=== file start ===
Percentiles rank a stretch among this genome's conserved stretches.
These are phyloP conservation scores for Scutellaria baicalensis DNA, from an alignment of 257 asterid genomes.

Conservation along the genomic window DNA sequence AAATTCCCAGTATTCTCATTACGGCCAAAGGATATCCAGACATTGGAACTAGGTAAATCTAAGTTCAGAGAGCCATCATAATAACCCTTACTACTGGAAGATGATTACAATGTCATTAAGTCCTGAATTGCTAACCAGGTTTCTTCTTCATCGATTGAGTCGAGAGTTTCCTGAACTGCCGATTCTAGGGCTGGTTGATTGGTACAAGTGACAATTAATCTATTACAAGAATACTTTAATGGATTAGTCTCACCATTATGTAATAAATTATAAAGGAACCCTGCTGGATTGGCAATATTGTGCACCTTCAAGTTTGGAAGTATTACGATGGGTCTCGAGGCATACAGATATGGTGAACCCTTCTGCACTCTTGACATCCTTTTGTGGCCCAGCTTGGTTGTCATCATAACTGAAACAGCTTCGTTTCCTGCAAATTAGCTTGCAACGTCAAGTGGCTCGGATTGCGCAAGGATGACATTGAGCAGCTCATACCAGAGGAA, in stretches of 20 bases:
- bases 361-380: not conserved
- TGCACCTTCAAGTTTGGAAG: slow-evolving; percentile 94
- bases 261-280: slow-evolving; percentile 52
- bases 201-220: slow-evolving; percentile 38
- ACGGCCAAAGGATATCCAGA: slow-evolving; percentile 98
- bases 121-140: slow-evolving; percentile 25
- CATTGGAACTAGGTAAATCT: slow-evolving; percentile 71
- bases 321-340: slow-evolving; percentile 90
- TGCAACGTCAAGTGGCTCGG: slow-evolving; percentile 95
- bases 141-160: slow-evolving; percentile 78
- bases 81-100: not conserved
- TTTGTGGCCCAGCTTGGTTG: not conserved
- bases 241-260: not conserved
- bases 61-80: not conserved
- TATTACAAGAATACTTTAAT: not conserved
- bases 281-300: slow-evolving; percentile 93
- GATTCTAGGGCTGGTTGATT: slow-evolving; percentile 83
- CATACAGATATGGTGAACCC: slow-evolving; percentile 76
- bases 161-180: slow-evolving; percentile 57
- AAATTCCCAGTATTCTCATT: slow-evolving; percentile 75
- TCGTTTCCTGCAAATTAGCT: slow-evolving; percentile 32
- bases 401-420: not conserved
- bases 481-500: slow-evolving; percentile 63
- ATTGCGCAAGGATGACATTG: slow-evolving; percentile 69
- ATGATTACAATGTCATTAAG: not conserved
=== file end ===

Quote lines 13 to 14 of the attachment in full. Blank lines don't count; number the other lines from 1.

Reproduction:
- bases 141-160: slow-evolving; percentile 78
- bases 81-100: not conserved